International Trade Essay

3452 Words Oct 16th, 2012 14 Pages
The Green Barrier to Free Trade
C. P. Chandrasekhar, Jayati Ghosh and Parthapratim Pal

At the end of the latest round of meetings of the agricultural negotiations committee of the WTO, the optimism that negotiators would manage to come at a consensus on numerical targets, formulas and other “modalities” through which countries can frame their liberalisation commitments in a new full-fledged round of trade negotiations has almost disappeared. In a report by the negotiations’ chairperson to the Trade Negotiations Committee, circulated to WTO member governments on 7 July 2003, the chairperson Stuart Harbinson says: “Achieving the objective of establishing modalities as soon as possible has continued to remain elusive. … As matters stand,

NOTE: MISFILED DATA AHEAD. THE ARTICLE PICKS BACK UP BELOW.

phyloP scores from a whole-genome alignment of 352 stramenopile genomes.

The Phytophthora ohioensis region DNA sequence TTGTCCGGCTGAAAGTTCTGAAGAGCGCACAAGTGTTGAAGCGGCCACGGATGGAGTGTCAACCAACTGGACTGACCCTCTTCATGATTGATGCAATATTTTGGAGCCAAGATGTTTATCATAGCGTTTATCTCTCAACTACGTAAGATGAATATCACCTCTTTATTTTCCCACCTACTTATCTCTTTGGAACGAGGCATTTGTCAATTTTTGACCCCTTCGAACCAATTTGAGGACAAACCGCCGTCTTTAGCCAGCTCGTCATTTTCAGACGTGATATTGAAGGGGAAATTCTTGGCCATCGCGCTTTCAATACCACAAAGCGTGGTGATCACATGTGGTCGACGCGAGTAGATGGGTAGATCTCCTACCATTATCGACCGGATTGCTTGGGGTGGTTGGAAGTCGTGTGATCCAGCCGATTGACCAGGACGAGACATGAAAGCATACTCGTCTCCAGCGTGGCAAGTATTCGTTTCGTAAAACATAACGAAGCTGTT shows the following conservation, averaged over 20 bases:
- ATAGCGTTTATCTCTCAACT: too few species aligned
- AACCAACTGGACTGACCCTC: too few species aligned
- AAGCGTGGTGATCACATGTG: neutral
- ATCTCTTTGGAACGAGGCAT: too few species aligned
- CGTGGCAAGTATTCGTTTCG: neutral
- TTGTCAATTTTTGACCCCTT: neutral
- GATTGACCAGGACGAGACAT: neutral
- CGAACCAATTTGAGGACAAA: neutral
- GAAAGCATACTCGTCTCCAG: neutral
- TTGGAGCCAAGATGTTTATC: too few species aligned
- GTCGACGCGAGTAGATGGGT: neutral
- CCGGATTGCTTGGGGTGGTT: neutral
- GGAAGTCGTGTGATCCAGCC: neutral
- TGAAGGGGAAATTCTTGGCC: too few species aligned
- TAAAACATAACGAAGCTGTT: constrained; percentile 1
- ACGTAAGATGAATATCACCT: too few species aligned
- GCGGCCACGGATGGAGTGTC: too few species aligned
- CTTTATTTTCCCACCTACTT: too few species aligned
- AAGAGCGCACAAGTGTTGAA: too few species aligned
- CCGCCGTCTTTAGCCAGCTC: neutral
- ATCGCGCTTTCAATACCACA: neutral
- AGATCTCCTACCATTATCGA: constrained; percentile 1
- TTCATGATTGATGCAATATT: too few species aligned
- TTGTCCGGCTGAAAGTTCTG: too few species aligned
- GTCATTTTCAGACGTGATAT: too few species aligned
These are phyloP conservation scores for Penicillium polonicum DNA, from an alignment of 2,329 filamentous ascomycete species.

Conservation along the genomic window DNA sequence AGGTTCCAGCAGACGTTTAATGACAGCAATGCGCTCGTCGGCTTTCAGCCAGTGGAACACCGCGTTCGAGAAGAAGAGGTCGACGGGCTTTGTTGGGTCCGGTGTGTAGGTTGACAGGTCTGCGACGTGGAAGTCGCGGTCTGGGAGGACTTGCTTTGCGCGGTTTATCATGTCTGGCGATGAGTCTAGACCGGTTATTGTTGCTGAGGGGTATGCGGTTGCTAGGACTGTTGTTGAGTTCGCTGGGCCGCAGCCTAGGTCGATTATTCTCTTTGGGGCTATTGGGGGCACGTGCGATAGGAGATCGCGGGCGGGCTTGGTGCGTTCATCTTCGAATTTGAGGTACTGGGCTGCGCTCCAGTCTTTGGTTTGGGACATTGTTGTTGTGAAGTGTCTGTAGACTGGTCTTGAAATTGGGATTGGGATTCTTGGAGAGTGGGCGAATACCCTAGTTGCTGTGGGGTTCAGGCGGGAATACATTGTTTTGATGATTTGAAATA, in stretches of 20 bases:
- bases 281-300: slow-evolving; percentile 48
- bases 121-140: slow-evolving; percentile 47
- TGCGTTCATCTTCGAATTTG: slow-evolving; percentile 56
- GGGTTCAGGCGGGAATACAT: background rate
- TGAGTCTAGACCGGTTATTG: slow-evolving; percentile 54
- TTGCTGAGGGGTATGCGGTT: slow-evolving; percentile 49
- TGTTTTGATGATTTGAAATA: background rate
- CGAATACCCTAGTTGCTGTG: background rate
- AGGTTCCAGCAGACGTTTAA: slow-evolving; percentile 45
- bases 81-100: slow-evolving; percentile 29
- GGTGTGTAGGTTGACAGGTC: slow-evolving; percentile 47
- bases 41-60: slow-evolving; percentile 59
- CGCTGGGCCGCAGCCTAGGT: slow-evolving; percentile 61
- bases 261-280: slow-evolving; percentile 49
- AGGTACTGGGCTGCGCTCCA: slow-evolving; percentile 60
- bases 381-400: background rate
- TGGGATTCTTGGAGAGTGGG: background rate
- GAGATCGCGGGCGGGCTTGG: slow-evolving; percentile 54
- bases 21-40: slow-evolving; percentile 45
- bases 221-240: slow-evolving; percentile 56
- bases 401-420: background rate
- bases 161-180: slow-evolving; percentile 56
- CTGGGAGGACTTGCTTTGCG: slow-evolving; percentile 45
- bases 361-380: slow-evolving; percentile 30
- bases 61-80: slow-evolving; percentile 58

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As in the last Round, there is little agreement among the developed countries themselves on the appropriate shape of the global agricultural trade regime. There are substantial differences in the agenda of the US, the EU and the developed countries within the Cairns group of agricultural exporters. When the rich and the powerful disagree, a global consensus is not easy to come by. In this round of negotiation, the complexity of the situation is likely to increase because a number of developing country including Cuba, Chile, Kenya, India, Nigeria, Pakistan, Sri Lanka, Uganda and Zimbabwe has taken a very pro-active role in the negotiations and have often expressed vies which are significantly different from the views expressed by the big three. The extent of disagreement among different country groups can be gauged from a recent paper by the Chairman of WTO Agriculture Committee Stuart Harbinson. This paper is based on the country proposals submitted during the current round of agricultural negations and the follow up consultations among the WTO Members conducted after Doha ministerial. The objective of this paper is to summarize the main features and results of the consultations and to provide a basis for working towards the establishment of modalities for the further commitments. This paper shows that not only there are still wide gaps in the positions among participants regarding fundamental aspects of the further

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